this is how me too has changed dating for our generation
“Nobody said this was going to be easy, but it’s a reckoning and it’s still coming. We’ve only just seen the start of it.”
Scrolling through the news online at work last year, Lucy was struck by something that resonated with her. It was a report breaking the story of sexual misconduct allegations in Hollywood, and what she was witnessing was the genesis and spectacular unfolding of the #MeToo movement’s reawakening, after it was started years ago by Tarana Burke. It would influence the course of Lucy's life where love is concerned, and alter the way she reflects on her past -- especially one harrowing experience in particular.
Rewind three years and Lucy, who’s now 30 and head of buying for a publishing company in Manchester, was the victim of a heinous sexual assault during a Tinder date that left her physically hurt and psychologically traumatised. “I felt so disgusting,” she says. “It affected me a lot.”
She remembers never giving consent on that night, but for years questioned if she was partly responsible for what happened to her, and would sometimes downplay the gravity of the incident in her mind. “I genuinely didn’t know if I had given him the right to do that, whether I’d invited that in, given the wrong impression,” she explains. “Now, with #MeToo, I can look back with honesty and say I did not give consent for that.”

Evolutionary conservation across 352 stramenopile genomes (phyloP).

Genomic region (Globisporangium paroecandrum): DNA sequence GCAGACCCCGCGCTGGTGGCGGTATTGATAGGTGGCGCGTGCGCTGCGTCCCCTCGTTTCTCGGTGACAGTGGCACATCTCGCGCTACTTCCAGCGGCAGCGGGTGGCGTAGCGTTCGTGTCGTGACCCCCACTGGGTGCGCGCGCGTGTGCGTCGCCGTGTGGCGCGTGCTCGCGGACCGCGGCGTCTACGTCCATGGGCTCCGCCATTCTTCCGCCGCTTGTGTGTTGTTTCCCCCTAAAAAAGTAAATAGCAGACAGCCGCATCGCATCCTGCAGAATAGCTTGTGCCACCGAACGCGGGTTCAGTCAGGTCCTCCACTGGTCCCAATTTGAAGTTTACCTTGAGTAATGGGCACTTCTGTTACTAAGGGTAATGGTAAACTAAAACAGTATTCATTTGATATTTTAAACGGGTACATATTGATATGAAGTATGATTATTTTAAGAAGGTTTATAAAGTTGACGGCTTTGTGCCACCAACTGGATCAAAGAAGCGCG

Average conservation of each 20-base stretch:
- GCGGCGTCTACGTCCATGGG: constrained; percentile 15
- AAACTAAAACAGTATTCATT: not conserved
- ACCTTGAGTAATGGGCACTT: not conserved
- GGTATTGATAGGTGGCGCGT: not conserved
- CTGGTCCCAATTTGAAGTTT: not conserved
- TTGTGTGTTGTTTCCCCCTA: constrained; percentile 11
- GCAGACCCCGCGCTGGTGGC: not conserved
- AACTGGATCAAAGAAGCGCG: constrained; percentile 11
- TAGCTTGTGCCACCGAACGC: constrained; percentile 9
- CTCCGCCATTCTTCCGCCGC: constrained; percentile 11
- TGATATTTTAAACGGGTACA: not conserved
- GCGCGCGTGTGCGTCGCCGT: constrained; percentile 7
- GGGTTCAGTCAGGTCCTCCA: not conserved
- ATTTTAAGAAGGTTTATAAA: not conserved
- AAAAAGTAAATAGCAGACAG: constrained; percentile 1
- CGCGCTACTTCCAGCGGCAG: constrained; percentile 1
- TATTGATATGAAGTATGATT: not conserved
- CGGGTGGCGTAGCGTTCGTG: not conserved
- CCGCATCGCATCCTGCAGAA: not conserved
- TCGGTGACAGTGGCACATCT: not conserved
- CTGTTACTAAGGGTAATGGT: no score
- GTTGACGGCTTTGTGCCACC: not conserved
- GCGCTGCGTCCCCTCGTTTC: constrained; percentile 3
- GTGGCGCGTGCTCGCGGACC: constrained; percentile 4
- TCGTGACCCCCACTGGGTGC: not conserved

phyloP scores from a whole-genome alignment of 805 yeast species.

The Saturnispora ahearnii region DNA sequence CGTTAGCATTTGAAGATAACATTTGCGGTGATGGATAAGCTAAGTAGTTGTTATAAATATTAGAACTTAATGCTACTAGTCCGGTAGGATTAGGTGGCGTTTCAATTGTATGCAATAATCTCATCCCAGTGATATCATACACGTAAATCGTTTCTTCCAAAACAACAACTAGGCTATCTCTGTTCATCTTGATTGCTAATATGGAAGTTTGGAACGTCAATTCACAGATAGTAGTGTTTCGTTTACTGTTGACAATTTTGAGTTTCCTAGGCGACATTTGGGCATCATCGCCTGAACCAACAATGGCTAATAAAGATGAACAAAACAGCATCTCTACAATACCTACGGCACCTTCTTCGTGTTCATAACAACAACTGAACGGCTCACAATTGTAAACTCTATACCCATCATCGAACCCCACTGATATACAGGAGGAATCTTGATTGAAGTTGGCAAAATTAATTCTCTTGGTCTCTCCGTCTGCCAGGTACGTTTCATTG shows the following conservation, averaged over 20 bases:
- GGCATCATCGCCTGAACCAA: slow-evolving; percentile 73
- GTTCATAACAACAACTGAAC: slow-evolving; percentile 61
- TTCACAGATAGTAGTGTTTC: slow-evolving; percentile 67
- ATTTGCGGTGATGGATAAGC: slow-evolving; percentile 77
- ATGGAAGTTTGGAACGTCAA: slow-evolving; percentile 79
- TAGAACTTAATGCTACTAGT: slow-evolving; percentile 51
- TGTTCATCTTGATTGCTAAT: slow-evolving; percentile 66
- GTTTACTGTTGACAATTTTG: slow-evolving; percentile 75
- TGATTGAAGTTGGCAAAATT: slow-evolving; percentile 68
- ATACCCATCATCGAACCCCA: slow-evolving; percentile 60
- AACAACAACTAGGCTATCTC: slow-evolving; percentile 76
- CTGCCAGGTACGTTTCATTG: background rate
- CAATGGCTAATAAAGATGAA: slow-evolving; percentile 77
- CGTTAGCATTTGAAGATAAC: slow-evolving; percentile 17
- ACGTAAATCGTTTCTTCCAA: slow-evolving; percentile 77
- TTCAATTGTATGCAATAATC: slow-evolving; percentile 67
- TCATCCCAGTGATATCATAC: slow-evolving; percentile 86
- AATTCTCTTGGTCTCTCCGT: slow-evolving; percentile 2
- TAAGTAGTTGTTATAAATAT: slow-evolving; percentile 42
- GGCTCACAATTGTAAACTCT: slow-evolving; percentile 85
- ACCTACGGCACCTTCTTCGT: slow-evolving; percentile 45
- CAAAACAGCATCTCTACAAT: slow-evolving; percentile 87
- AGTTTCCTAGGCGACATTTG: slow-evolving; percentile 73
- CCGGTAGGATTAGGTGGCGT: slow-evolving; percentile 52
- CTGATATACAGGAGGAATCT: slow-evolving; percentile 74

Unsurprisingly, the profoundly distressing experience shaped the way Lucy, who’s been single for five years, approached dating and she became extremely wary of men. But things have changed.
The surfacing of accusations in October last year that ultimately led to the felling of film industry titan Harvey Weinstein, who was charged last week (May 25) with rape, a criminal sex act, sexual abuse and sexual misconduct in cases involving two women, inspired a watershed. It heralded a new era in which men’s behaviour -- both past and present -- around women was called into question.
The number of women coming forward to share the painful truths they’d had to live with for years multiplied by the day. The deluge of searing revelations became too strong to contain. Beyond the bounds of Hollywood, the #MeToo hashtag was shared virally as the aftershocks of sexual misconduct allegations reverberated through spheres as diverse as pornography and politics to become a vehicle through which women’s voices could finally be heard.